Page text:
Due to regulatory concerns, Silicon Valley Bank’s (SVB) branch in California recently closed, leaving many of its customers wondering what would happen to their deposits. This article will explain the FDIC’s history, mission, and role in protecting depositors in the event of a bank failure.
What is FDIC?
In 1933, as a direct result of widespread bank failures caused by the Great Depression, the Federal Deposit Insurance Corporation (FDIC) was established. It provides consumers with the peace of mind necessary to deposit their money at any of the thousands of banks across the country.
There are two factors that determine whether or not you are eligible for FDIC insurance on your deposits:
- Whether or not the financial product you have selected is a deposit product, and
- Whether or not your bank is FDIC-insured.
Deposits up to $250,000 per depositor at each FDIC-insured bank are protected. Checking, savings, money market, and certificate of deposit accounts are all covered. The FDIC’s insurance does not apply to investment securities like stocks, bonds, mutual funds, and annuities.
When a bank fails, the FDIC takes over and guarantees depositors’ money. If a bank fails to meet its financial obligations, its depositors will still be reimbursed up to a certain limit. Depending on the situation, the FDIC may sell the failed bank to another institution or liquidate its assets and return insured deposits to depositors.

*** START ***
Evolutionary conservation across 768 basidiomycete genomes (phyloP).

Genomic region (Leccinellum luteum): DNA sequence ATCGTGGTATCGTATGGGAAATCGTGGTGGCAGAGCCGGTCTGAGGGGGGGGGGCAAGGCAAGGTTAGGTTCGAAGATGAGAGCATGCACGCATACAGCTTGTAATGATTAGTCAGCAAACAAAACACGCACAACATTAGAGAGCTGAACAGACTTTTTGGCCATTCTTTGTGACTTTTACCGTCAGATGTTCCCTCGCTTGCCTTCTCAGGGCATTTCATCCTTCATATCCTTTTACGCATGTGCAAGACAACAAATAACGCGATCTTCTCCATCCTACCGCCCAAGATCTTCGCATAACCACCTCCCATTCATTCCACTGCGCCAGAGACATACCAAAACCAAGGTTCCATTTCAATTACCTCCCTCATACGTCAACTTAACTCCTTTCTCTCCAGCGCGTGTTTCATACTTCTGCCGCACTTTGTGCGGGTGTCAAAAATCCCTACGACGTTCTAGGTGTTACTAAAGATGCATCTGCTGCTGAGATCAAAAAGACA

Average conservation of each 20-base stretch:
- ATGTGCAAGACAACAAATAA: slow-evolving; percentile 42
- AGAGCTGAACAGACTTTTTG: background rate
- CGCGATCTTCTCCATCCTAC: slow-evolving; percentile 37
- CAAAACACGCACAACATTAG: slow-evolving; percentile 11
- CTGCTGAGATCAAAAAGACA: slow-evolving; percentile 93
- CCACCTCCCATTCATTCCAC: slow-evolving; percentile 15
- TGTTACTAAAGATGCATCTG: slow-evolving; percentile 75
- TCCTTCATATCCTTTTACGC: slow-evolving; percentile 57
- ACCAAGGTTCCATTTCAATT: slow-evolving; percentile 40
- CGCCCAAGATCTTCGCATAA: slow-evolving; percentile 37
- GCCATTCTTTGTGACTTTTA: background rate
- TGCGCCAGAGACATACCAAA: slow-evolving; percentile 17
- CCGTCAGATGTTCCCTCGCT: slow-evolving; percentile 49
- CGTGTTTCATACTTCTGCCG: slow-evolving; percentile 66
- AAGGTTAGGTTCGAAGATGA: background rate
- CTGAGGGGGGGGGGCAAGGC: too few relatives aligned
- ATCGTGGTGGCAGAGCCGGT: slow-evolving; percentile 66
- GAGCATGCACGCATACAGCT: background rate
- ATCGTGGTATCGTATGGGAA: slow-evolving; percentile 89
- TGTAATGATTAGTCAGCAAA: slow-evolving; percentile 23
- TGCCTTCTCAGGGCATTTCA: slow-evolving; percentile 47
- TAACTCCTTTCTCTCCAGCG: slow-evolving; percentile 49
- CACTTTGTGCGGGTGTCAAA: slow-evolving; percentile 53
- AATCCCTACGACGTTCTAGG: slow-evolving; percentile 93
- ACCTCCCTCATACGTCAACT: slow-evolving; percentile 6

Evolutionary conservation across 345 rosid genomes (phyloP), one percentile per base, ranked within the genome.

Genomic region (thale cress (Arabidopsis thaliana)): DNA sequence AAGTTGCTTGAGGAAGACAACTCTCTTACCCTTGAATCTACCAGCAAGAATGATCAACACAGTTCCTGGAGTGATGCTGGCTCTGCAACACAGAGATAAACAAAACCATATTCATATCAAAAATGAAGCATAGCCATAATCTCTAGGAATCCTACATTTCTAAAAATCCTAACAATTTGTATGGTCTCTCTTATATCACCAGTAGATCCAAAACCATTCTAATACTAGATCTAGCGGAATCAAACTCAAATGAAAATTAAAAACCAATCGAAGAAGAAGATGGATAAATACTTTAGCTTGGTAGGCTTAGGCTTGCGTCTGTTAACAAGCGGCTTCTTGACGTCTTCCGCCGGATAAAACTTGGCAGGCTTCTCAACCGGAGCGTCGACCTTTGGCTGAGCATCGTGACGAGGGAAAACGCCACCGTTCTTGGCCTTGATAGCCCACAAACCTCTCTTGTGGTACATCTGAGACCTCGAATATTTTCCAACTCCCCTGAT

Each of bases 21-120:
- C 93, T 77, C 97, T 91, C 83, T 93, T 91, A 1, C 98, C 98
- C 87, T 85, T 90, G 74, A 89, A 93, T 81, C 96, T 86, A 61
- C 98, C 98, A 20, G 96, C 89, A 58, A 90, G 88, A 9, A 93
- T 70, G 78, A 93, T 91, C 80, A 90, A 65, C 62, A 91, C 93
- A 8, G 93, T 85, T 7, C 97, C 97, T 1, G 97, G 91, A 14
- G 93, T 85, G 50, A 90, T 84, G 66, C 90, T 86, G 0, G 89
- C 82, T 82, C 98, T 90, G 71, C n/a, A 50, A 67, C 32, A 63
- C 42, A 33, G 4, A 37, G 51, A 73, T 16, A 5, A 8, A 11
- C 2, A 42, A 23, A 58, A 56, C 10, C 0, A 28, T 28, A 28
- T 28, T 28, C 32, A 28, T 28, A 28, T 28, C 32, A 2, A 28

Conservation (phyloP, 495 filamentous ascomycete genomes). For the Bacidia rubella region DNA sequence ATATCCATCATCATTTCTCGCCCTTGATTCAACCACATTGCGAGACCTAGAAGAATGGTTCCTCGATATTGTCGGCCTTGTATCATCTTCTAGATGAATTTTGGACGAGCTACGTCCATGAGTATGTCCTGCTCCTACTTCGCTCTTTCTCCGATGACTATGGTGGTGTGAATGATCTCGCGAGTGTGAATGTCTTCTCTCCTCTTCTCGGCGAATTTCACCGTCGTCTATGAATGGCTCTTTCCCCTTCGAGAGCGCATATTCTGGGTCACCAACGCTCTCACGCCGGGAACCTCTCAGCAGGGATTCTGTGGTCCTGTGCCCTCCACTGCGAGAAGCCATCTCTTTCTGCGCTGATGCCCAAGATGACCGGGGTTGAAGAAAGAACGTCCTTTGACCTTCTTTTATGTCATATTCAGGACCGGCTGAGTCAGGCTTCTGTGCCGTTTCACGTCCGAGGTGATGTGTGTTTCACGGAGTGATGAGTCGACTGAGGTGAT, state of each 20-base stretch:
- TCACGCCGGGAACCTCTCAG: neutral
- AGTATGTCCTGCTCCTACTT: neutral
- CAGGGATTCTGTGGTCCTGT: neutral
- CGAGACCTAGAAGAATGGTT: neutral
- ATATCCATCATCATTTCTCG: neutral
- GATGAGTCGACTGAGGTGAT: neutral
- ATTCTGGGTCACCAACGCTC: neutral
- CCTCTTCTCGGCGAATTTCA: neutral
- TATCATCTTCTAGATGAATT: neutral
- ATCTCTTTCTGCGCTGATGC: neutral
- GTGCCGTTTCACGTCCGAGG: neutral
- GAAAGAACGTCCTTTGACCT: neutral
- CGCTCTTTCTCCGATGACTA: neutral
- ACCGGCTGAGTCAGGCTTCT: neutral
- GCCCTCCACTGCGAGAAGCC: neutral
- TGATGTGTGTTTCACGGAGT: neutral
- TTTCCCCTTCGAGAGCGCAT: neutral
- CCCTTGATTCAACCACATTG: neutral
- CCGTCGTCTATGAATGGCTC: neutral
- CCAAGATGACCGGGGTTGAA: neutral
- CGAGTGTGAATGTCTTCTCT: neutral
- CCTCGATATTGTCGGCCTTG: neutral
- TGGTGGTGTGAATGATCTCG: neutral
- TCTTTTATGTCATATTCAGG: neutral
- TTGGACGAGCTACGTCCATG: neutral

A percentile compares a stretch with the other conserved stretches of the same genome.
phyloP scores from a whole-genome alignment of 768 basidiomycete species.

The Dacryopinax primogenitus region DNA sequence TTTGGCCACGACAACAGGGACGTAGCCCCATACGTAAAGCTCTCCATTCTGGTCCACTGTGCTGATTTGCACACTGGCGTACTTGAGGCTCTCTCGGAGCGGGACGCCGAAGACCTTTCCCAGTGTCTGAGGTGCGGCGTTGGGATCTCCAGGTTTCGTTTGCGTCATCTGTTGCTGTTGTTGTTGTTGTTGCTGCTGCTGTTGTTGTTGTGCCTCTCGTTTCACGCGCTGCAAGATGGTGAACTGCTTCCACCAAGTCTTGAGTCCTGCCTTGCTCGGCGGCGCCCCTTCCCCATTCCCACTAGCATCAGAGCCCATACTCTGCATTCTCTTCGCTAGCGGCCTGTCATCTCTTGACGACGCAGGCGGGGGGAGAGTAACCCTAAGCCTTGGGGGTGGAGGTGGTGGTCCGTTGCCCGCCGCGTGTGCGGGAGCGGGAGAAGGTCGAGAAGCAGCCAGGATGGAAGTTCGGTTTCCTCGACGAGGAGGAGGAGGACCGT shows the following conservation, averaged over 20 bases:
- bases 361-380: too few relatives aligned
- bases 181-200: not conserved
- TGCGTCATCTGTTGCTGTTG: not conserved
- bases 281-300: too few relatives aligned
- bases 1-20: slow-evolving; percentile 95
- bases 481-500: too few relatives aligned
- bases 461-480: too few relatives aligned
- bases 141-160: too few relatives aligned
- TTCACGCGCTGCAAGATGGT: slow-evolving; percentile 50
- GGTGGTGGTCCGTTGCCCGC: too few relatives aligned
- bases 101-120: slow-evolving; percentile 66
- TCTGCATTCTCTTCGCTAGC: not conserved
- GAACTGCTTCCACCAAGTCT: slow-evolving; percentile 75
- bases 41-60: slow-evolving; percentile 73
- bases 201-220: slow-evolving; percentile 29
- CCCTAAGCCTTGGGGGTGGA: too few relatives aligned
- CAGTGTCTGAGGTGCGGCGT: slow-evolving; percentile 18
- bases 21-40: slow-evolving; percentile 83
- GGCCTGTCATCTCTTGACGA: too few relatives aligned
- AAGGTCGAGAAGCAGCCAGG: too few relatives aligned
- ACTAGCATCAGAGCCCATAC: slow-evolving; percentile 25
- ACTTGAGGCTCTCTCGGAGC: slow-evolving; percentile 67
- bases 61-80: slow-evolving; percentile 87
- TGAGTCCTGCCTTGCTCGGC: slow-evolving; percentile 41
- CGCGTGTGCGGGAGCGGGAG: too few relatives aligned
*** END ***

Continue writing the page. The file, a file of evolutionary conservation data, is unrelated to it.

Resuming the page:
What is the FDIC’s mission?
The FDIC’s mission extends beyond simply issuing insurance policies; it also includes ensuring the financial stability of the banking industry as a whole. It does this by regularly checking the health of insured financial institutions and making sure they follow banking rules. The FDIC also advises financial institutions on risk management and fiscal health.
With the recent closure of SVB’s California branch, it’s important to remember the value of deposit insurance. The FDIC is essential as it ensures depositors are protected in the event of bank failure and works to improve the overall security of the banking system. It works to protect depositors and promote safe and sound banking by insuring financial institutions and promoting good banking practices.